Here is Austan Goolsbee explaining the President's rationale for the tax cut deal. My comments are after the break.
More detail can be found here. He makes his case pretty well, subject to two assumptions. First, he assumes that the listener doesn't have higher expectations of what concessions the President could have extracted from the Republicans in exchange for his veto threat. My criticism in the last post was that he basically gave it away. I don't think the Administration helps itself by using "hostage" language -- no one wants to hear the White House describing itself as helpless.
Second, he assumes that the listener is incapable of properly assigning blame to the Republicans for taxes on incomes under $250,000 (or $1,000,000) going up in the counterfactual in which he doesn't cut this deal. He might have mentioned, for example, that Senate Republicans have already blocked these two sensible alternatives. Why is the image we have of the Senate now have to involve Bernie Sanders engaging in a filibuster (making smart and liberal use of Capital Gains and Games, by the way)? Why couldn't the Democrats have arranged this so that they were united and it was the Republicans who were seen as obstructing the legislation? This is just poor political tactics.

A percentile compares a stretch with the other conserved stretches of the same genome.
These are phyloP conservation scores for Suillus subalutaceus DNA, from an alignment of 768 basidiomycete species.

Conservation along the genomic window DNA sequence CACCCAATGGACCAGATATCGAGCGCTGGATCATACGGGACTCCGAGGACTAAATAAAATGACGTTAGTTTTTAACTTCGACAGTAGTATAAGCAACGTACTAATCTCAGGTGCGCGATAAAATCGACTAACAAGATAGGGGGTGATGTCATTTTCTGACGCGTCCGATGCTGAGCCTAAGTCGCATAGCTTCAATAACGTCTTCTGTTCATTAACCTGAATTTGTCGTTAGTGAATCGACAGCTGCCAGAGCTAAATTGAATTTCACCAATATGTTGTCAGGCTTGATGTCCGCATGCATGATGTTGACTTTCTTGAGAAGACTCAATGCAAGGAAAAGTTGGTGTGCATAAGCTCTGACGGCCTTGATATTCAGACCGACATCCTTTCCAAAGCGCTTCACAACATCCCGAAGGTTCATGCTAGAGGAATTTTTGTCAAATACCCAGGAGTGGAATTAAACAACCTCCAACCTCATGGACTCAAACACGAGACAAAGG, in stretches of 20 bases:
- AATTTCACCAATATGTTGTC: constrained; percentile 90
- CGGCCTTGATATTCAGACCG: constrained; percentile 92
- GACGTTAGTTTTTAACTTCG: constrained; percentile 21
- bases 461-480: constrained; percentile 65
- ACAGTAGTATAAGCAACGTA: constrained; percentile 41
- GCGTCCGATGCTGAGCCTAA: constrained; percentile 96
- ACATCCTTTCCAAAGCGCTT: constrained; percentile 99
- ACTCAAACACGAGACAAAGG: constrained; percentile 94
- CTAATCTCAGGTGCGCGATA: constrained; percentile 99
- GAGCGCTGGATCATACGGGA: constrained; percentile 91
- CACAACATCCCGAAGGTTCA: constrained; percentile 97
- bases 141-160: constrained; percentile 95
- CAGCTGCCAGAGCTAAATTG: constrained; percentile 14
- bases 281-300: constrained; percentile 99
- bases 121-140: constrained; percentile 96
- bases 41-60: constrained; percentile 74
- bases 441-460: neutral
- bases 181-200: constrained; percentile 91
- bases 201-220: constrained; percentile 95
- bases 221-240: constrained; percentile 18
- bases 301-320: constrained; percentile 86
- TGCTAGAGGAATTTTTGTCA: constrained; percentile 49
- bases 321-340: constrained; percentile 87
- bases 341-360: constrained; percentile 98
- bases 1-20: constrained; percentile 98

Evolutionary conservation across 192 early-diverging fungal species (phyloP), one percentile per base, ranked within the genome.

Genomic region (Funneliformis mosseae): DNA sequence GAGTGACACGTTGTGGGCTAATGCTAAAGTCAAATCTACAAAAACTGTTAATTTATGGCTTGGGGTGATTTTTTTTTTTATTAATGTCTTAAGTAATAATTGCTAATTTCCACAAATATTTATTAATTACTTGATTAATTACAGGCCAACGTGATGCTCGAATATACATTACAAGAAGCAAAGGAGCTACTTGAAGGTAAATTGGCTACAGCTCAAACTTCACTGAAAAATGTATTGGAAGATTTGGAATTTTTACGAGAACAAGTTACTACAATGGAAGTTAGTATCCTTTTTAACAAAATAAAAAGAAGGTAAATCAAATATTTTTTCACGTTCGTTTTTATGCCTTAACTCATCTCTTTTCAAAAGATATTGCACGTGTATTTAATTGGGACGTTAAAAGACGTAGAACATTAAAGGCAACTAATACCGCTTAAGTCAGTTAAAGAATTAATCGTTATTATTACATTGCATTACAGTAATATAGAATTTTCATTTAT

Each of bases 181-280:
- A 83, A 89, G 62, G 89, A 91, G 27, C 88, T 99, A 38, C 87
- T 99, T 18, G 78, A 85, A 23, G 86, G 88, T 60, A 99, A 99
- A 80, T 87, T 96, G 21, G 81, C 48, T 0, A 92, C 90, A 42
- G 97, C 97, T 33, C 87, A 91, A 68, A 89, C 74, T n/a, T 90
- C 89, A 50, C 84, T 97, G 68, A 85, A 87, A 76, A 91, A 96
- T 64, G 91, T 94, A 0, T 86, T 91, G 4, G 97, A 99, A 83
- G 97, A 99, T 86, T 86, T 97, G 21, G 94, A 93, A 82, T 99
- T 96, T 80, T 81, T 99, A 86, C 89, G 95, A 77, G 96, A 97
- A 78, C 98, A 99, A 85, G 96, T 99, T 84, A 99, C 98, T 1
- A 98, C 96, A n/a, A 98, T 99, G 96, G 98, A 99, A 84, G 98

Naturally, I would like to know from Austan or the White House why, when they choose to give stuff away in these stimulus bills, they don't include provisions to pay for the spending during the subsequent economic recovery or why they focus on private investment -- which has been quite insenstive to the current low cost environment that already exists -- rather than public investment, which can capitalize on that low cost environment to repair and modernize infrastructure that sorely needs it.